3 Harmful Types of Praise
Every self-help book talks about the importance of praise during childhood. It’s definitely something that increases our self-esteem and shapes our personality. It’s really simple: we praise our children when they pass an exam, when they do something good, when they draw a beautiful picture, etc.
But telling your children how well they do certain things, showing them that you consider them to be truly marvelous, does that really make them secure in themselves? Does it make them happy and guarantee that they’ll have strong self-esteem?
“When someone abuses me I can defend myself, but against praise I am defenseless.”
The dark side of praise
Of course it’s good for people to celebrate the things you do. Positive words keep us going, and help us develop our potential to achieve something or do it better. For example, if you pass an exam and people commend you for it, this will motivate you to keep studying and get better grades. Or it’ll help you to put more effort into passing a course that you’re not doing so well in.
But what happens when the praise becomes repetitive? What happens when you start to expect it, and then are surprised when you don’t receive it? Too much praise can make us choose the easy road instead of trying to excel, despite the difficulties we might encounter.
What’s more, it can also push us towards things that we don’t actually like. That is, we might only get a positive result in order to receive praise, but that doesn’t mean that we enjoyed the task. It’s important that children don’t think about rewards every time they do something. Think of it as them receiving a gift every time they get a positive result.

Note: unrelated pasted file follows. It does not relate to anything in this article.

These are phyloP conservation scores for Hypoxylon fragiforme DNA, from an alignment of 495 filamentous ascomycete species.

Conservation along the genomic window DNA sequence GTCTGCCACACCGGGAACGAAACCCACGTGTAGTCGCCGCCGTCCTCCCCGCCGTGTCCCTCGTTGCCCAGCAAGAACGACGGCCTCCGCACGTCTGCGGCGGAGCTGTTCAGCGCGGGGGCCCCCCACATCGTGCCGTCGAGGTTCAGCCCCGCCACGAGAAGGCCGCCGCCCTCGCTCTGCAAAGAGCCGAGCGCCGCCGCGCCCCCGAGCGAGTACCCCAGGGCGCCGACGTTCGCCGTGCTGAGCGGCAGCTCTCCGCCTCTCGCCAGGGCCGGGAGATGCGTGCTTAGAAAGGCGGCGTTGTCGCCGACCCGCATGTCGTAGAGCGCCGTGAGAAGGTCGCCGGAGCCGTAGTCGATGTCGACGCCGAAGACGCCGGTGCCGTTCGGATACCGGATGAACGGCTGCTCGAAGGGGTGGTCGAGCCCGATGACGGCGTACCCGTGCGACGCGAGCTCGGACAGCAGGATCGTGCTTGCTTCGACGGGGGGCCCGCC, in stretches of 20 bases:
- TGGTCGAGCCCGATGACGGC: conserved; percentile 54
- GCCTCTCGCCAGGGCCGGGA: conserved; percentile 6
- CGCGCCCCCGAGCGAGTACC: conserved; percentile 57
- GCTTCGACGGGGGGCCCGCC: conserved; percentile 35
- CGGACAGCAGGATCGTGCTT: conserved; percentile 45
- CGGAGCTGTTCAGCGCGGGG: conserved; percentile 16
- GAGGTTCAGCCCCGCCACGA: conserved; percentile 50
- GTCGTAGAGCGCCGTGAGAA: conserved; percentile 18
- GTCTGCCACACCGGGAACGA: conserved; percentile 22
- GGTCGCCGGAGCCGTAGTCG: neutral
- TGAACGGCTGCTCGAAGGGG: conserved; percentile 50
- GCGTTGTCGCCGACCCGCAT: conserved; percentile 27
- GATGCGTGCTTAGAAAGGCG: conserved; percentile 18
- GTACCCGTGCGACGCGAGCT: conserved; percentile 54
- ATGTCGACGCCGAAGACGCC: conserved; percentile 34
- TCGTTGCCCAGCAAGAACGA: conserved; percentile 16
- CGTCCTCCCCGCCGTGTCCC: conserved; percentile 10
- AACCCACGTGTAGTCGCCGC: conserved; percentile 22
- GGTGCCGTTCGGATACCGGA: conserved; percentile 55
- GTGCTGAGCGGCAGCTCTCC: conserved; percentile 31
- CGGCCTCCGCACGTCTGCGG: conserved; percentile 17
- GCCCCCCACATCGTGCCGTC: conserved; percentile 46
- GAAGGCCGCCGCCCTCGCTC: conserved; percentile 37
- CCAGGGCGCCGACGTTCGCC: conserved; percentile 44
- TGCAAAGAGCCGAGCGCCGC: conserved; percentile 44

They should understand the responsibility involved in doing what they do. The results they get should be consistent with the amount of effort they dedicate to the task.
“He that does good for good’s sake seeks neither praise nor reward, but he is sure of both in the end.”
Praise that destroys your self-esteem
When it comes to praise that children receive from a very young age, there are 3 fundamental types that we tend to think promote a healthy self-esteem, when in reality, it’s quite the contrary.
1. Praising their abilities, not their effort
This is a very serious mistake that can cause many problems. Hard work is what counts, what’s really going to influence the result. Even if you’re really intelligent, if you don’t put in any effort, you won’t achieve anything.
Are you familiar with the kind of student that has the capacity to succeed, but doesn’t take advantage of it? What you get from them is a lack of effort. We should always praise effort, because praising ability will destroy self-esteem.
2. Exaggerated, unspecified praise
Some praise is very exaggerated. What are some good examples? “You’re a genius,” “you’re an artist,” etc. This can have a counterproductive effect in children. Instead of elevating and strengthening their self-esteem, it does the opposite.
Learn to give more specific praise, like “I like that you…,” “you did…really well,” but don’t try to artificially raise their self-esteem. If you tell them they’re a genius, they’re going to believe it! And that can cause them to stop trying.
3. Adding more pressure
When we praise children, sometimes we put more pressure on them than we should. If you tell a child they’re a genius, they’re going to realize that they have to maintain that status. This puts them under way too much unnecessary pressure.
It’s important for them to put forth effort and excel, but pressure is not the same as motivation. It’s important that the child feels motivated, not pressured. Do they really need that stress and anxiety at such a young age?
“We shouldn’t believe too much in praise. Criticism is sometimes quite necessary.”
Even though the word “praise” has a positive connotation, it can be pretty negative if it’s not used properly. Learn to do it in the correct way and remember that sometimes it’s not necessary, at least not in excess.
Praise effort, excellence, and motivation, but don’t reward or exaggerate what comes easy to them. It’s important for them to work towards achieving something. Only then will they learn the true value of things.
Images courtesy of Claudia Tremblay